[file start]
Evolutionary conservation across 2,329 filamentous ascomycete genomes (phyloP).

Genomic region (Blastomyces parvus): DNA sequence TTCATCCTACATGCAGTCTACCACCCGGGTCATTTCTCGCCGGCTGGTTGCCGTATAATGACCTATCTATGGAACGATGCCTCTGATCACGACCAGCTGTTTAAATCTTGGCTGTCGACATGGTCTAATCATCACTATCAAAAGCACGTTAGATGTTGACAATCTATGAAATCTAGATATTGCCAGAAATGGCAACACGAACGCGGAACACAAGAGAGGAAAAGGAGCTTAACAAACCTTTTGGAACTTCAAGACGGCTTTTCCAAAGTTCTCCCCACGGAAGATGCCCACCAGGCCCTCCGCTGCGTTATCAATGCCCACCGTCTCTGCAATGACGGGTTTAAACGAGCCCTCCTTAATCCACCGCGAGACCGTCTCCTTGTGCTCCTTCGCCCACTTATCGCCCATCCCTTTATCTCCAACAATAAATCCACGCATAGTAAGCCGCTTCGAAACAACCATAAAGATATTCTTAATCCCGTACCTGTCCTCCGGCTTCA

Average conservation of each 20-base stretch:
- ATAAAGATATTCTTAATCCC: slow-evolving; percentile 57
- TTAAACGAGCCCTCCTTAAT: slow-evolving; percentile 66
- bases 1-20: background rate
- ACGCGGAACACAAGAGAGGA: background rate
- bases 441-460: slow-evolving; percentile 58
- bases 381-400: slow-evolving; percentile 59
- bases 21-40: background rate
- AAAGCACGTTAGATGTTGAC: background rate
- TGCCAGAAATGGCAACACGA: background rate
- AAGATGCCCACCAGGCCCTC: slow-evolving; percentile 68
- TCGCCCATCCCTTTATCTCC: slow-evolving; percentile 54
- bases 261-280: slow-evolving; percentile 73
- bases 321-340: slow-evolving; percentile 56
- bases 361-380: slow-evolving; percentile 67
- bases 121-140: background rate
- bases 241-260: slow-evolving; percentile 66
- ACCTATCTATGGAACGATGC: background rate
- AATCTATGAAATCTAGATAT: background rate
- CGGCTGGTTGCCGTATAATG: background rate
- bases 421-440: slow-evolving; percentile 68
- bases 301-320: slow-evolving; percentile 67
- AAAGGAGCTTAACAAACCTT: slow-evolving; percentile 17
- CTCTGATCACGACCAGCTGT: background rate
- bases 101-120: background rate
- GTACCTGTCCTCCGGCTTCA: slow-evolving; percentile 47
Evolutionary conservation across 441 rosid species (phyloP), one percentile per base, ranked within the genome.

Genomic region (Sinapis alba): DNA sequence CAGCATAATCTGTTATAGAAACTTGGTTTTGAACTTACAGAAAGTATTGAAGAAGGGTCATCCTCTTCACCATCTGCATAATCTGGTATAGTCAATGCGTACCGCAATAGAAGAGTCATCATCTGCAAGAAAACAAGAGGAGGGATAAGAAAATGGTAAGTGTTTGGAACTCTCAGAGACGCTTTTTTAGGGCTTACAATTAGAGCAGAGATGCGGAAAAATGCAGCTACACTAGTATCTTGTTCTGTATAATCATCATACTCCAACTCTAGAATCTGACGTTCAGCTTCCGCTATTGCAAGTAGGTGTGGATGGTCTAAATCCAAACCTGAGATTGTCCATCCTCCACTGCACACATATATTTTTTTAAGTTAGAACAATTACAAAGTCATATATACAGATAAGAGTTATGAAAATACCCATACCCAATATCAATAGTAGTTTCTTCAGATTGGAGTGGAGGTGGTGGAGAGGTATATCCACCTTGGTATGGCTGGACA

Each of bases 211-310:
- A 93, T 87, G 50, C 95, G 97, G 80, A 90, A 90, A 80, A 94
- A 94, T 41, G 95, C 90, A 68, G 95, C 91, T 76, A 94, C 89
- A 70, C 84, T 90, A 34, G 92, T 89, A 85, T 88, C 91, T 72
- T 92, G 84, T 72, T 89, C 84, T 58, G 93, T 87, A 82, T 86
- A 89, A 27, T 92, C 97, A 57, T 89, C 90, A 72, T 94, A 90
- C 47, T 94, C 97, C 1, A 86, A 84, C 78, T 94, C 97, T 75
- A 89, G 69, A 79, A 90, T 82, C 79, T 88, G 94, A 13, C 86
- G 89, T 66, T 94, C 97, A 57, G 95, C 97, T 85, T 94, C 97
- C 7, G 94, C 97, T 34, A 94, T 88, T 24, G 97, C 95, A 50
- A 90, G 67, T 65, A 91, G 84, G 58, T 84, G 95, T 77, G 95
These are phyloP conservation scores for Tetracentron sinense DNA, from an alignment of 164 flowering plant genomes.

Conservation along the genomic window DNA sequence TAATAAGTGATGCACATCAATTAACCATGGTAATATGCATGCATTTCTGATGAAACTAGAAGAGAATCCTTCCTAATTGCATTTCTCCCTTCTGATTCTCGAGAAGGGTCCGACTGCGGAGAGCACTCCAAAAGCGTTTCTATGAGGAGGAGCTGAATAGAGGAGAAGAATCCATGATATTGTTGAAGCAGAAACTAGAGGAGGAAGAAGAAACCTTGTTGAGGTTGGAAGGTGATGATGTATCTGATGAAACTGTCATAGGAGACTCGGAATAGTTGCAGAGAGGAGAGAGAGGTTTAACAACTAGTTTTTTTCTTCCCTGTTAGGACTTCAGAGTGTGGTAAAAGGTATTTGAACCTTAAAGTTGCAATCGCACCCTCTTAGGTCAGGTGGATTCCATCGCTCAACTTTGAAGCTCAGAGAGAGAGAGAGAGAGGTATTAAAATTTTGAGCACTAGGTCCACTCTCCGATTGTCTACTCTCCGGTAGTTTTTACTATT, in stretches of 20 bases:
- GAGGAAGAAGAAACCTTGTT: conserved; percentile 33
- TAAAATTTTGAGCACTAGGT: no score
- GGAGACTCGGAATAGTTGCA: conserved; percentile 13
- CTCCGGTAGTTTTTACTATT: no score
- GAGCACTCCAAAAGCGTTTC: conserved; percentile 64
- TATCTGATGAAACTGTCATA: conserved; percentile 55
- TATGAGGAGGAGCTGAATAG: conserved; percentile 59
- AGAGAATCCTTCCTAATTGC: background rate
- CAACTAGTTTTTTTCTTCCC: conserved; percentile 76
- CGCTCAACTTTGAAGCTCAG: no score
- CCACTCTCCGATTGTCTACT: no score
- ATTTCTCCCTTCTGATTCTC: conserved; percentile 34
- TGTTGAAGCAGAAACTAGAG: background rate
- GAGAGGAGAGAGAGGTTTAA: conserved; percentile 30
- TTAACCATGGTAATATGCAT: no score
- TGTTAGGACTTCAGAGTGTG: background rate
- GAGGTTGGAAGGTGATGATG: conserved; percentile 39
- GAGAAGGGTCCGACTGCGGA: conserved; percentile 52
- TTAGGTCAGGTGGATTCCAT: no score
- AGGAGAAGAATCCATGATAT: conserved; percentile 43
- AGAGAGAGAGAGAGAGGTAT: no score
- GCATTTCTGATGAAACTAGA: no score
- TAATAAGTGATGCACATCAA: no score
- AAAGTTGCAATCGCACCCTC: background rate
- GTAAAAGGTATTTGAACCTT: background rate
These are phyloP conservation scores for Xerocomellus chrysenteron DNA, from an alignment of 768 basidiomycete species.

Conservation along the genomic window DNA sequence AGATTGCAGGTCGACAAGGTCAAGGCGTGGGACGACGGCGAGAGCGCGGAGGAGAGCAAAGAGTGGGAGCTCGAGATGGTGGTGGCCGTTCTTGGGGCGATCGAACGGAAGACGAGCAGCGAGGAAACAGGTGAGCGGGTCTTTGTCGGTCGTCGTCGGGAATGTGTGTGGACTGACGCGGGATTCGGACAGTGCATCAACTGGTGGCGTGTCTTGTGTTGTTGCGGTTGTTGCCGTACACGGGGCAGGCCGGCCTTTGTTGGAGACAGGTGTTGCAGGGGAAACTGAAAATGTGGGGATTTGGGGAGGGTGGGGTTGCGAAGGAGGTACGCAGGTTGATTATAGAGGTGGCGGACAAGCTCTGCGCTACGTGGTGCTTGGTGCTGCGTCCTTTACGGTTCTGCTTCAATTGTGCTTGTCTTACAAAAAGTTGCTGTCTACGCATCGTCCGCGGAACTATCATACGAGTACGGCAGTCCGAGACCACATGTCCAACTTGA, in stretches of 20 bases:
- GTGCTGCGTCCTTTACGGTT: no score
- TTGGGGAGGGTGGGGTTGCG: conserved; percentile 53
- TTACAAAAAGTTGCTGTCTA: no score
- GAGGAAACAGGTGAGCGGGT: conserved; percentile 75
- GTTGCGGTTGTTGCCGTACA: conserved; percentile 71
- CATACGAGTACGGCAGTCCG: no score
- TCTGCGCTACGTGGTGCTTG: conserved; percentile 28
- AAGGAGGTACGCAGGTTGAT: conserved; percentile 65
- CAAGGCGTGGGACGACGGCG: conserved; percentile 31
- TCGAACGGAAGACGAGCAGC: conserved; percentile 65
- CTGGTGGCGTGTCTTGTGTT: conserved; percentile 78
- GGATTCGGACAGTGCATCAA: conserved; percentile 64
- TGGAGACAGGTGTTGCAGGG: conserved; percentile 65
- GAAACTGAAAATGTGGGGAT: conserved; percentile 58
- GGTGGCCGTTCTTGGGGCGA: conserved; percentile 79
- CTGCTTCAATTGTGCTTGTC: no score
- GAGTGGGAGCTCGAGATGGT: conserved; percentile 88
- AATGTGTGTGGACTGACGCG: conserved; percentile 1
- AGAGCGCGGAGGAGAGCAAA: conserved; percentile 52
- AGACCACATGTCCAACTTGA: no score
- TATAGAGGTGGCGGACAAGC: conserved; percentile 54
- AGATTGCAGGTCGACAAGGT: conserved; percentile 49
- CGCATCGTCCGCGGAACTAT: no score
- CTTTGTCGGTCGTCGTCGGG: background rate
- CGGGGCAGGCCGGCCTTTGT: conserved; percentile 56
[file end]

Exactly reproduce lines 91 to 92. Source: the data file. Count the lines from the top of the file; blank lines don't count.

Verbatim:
- TATAGAGGTGGCGGACAAGC: conserved; percentile 54
- AGATTGCAGGTCGACAAGGT: conserved; percentile 49